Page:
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The Advantages And Disadvantages Of Family Business


I recently had a fascinating conversation with family business expert Sara B. Stern where she shared the advantages and disadvantages of family business—as well as how to maximise the unique opportunities that come along with the pros and cons.

Below, I’ll summarise my favourite takeaways from our talk. To dive deeper, check out the link at the end to get Sara’s latest books!

The advantages and disadvantages of family business.

Family-owned businesses are a special breed. But there are pros and cons. On the plus side, they provide a way for the family to collaborate, connect, and unite around a shared mission. The business can become a family legacy, something to be proud of and grow for generations. When families strive, grow, and work toward something together, they unlock a deeper connection with their family that many never experience.

On the flip side, it can be a point of contention and stress if not managed properly, and it can pull families apart instead of binding them together. Knowing the advantages and disadvantages of family business helps families preserve and protect the good while mitigating the negative.

The Three Circle Model

The Three-Circle Model of The Family Business System.

Many decisions can be incredibly destructive to the business and the family itself. To protect against this, Sara teaches the Three-Circle Model of The Family Business System, which was developed at Harvard Business School by Renato Tagiuri and John Davis in 1978.

In family-owned businesses, it’s common for the lines to be blurred between the circles of ownership, family, and business.

For example, spouses with big hearts and good intentions may give destructive business advice about employing family members, pay, and ownership. Spouse involvement has pros and cons because, while they may be thinking about what’s fair from a family point of view, it’s not that simple when considering what’s good for the business.

For any business to succeed, you need the right people for the job—whether family or not—and if it’s not a good fit, something needs to change immediately. By taking a systematic, objective approach to determining who should have a say about what, you reduce the chances of strain on the family and business.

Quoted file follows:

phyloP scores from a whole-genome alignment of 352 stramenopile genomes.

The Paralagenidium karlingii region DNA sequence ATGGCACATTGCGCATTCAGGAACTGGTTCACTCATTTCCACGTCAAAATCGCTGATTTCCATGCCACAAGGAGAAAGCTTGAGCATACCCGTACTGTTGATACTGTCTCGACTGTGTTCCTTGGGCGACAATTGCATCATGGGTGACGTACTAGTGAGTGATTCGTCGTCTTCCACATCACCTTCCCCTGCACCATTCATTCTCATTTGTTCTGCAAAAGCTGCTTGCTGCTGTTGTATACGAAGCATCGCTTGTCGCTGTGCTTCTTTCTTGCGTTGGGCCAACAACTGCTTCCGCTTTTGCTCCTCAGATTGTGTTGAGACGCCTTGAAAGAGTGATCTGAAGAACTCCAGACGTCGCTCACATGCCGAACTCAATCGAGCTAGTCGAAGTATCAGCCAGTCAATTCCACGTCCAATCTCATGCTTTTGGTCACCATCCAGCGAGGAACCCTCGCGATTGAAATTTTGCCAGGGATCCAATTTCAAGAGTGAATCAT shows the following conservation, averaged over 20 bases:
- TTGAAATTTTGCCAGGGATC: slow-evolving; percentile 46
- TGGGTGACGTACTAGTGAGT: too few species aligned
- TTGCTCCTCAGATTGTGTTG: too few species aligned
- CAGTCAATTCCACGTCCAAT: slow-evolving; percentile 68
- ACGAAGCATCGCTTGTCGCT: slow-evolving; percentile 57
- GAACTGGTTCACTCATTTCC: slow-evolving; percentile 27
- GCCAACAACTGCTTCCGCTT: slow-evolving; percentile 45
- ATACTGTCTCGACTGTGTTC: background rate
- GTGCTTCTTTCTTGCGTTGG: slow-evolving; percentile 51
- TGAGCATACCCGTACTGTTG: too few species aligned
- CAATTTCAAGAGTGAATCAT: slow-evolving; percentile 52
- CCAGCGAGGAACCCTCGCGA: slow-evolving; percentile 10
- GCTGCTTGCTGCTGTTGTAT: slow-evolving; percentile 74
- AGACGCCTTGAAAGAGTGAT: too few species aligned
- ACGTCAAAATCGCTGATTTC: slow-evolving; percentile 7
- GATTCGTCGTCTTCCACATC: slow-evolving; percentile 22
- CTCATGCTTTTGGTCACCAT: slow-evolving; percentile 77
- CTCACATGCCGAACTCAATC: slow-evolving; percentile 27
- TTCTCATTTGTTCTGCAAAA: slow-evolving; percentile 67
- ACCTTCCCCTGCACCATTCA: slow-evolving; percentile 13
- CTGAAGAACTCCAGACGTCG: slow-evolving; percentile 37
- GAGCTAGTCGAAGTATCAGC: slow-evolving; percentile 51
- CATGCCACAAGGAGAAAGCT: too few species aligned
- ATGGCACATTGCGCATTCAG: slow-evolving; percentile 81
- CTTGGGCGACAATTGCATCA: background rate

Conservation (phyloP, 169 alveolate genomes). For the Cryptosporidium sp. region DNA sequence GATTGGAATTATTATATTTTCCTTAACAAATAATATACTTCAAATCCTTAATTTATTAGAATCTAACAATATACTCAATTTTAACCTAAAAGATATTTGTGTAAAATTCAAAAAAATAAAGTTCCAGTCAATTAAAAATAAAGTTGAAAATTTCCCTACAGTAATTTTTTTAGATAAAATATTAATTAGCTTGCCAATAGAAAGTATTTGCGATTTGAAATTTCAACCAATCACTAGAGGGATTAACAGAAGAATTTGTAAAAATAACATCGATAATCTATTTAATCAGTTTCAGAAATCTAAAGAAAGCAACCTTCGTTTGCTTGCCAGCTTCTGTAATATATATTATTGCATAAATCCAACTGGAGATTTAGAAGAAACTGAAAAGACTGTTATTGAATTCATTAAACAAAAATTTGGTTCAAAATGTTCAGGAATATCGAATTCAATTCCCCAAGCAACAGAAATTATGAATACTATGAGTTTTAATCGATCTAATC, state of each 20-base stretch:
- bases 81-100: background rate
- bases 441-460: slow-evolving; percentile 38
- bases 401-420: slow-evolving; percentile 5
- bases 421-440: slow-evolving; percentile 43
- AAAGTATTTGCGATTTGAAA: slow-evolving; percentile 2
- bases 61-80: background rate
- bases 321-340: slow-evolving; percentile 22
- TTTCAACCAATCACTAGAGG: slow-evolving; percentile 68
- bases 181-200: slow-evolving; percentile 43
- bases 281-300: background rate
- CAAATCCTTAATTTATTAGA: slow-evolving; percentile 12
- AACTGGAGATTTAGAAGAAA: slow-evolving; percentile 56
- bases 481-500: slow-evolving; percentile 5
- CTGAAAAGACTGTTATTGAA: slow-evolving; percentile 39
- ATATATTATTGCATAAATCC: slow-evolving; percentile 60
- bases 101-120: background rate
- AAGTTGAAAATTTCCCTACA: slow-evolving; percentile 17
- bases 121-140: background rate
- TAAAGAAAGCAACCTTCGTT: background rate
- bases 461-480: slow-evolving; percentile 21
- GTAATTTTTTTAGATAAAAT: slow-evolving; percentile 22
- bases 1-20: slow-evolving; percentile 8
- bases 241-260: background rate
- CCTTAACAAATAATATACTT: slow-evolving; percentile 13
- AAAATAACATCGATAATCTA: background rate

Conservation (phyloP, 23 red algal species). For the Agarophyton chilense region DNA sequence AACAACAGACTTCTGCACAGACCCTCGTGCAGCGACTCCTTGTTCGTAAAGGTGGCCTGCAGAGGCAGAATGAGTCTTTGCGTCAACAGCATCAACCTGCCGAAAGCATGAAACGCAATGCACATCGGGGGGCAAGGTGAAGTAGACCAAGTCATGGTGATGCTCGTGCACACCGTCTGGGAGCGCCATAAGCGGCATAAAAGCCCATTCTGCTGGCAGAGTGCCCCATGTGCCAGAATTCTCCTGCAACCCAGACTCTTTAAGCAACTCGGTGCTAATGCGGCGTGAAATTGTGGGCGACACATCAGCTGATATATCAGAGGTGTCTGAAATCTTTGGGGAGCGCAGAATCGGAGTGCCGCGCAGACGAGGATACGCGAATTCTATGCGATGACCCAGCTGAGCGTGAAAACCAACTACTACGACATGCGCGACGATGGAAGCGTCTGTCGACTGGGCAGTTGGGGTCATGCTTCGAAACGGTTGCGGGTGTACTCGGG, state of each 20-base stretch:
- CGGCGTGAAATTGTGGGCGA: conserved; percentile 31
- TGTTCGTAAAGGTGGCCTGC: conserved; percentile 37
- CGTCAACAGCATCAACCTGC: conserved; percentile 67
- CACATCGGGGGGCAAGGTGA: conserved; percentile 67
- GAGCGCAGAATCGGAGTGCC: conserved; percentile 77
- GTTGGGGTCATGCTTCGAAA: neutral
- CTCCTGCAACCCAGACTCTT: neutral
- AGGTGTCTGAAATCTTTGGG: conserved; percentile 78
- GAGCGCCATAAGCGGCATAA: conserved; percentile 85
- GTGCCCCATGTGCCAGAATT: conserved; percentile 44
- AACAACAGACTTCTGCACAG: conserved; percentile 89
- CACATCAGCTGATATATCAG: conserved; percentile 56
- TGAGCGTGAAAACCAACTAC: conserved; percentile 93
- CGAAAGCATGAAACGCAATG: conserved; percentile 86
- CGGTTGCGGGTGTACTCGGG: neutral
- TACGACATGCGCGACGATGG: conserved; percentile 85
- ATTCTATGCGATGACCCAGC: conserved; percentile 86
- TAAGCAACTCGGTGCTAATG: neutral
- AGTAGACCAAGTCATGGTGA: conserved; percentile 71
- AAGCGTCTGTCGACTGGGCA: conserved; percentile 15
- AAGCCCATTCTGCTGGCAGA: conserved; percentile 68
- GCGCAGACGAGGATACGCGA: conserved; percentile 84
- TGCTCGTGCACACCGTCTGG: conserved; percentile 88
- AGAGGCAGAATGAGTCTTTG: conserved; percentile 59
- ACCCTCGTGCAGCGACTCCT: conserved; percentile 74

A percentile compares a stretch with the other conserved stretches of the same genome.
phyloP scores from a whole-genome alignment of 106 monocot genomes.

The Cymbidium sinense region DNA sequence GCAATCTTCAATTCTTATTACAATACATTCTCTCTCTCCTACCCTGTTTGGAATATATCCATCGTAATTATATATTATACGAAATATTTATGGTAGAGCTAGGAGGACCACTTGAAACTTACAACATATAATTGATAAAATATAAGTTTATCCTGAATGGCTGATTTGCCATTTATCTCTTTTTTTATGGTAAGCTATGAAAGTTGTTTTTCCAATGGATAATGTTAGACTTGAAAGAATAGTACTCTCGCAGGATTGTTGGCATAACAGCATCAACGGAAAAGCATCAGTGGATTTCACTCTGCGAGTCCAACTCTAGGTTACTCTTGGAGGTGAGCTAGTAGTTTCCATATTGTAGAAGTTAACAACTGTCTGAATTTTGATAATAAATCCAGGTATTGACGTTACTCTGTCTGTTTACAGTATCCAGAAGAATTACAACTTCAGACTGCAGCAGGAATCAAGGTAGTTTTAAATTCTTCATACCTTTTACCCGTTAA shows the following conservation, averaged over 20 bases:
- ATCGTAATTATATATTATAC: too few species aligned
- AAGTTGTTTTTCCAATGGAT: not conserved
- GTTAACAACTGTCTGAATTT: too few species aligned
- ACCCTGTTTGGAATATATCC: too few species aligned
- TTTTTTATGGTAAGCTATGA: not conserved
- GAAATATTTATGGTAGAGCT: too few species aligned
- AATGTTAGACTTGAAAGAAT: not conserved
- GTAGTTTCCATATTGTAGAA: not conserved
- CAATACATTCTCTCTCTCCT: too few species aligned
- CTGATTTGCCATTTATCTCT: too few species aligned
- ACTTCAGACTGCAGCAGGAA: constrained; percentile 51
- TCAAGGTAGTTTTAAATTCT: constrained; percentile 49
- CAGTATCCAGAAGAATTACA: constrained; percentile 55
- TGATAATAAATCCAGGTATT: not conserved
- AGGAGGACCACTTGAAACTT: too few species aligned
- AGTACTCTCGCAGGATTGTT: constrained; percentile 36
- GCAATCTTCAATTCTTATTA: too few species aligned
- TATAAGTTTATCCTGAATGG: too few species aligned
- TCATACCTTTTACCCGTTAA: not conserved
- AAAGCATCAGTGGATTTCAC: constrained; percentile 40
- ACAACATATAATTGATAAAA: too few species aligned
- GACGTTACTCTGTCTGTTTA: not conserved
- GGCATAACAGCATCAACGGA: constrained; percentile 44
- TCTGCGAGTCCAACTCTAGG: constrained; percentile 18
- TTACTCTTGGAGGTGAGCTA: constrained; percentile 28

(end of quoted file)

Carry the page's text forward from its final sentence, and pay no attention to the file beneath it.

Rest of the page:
Family-owned business leadership.

It’s critical for each circle—family, business, and owner—to have its own leader, priorities, decision-making processes, and rules of engagement so they can operate individually and harmoniously with the other circles.

The family leader
The family leader can be thought of as the CEO—the Chief Emotional Officer. Their role is to break ties in conflict, keep the family together, regulate business talk during family time, and ensure traditions stay intact. This is where the spouse can come in. The family circle prioritises harmony and fairness.

The ownership leader
The ownership side needs the Chief Ownership Officer, a role that can look different depending on the phase the business is in. As a business gets more complicated, there will need to be succession plans in all three circles. Ownership needs to get defined carefully by its leader, and then the priorities reflecting that definition must be upheld. As an owner and a family member, it can be tricky to navigate challenges with employees or partners who are family. Make it clear which role you’re speaking from so your family knows whether you’re making decisions as a business owner or a family member.

The business leader
The business side wants a return on investment, profits, and growth. The leader may be the day-to-day operator or manager and may not be the owner. Sara believes this model is great for any entrepreneur because it shows that you can structure your business so you can own it but not necessarily have to run it.

Family-owned businesses: Start Here.

Keeping the advantages and disadvantages of family business in mind, Sara believes there are a few questions owners should ask themselves to act as guideposts along the journey:

  1. What is your legacy?
  2. What are your values?
  3. Where do you want to go?
  4. How have you made decisions, and how will you continue to do so?
  5. What’s your philosophy of ownership?

These answers act as success criteria and help you make future decisions much easier. They also help others when you’re not around and generally enhance the advantages of the family business.

Cultivating an owner’s mindset and philosophy.

The primary job of the owner is to maximise opportunities for the family and business while minimising risk. Often, what appears to be an opportunity for the family isn’t good for the business and vice versa. Still, issues within each circle should stay there and be resolved by their respective leader. When this doesn’t happen, the business suffers, especially when big decisions must be made, like the succession of ownership or leadership.

By understanding the advantages and disadvantages of family business, you can avoid challenges or navigate them gracefully as a team when they come up. That way, you and your family can enjoy the freedom, fulfillment, and joy of working together on something big.

To learn more about unlocking the power of your family business, check out Sara’s latest books, Start Here: A Guide for Family Business Succession and Married to the Family Business: A Guide for Spouses of Family Business Owners.

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